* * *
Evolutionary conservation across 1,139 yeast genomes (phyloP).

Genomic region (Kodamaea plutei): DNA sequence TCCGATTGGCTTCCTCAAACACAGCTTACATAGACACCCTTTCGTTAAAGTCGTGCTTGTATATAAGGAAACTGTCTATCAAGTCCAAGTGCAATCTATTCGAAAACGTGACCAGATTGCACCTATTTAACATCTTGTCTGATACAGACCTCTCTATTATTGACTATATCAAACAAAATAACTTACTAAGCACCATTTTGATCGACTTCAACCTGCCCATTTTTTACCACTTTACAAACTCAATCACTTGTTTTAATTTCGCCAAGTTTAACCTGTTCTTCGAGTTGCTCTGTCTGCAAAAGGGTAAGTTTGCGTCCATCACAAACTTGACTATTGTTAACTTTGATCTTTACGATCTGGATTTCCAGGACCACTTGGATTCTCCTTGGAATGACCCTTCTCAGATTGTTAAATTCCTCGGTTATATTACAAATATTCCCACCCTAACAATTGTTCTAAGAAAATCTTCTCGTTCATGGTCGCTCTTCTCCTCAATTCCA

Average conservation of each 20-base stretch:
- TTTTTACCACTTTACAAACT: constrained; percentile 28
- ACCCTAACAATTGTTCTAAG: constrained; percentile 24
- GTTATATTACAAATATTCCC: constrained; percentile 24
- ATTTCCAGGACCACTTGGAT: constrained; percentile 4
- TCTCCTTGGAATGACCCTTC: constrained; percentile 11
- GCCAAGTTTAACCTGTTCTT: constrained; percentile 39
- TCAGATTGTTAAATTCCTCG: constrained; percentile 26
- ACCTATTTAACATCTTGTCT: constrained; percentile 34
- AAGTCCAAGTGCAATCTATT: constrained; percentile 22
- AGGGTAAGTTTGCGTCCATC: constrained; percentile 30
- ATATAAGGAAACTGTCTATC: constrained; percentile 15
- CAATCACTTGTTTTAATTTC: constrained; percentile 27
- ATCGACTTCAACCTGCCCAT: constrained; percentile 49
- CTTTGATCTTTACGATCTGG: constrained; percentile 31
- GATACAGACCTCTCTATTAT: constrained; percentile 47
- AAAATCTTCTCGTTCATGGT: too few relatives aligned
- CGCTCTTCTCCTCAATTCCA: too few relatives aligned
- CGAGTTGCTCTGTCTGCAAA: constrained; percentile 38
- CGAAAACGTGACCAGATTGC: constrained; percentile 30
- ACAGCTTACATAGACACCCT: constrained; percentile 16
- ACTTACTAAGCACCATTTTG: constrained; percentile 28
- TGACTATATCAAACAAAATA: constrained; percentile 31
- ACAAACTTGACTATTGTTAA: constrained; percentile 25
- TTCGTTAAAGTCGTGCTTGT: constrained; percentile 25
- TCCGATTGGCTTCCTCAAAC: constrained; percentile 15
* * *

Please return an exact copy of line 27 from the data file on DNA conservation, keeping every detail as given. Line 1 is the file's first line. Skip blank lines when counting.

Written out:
- TTCGTTAAAGTCGTGCTTGT: constrained; percentile 25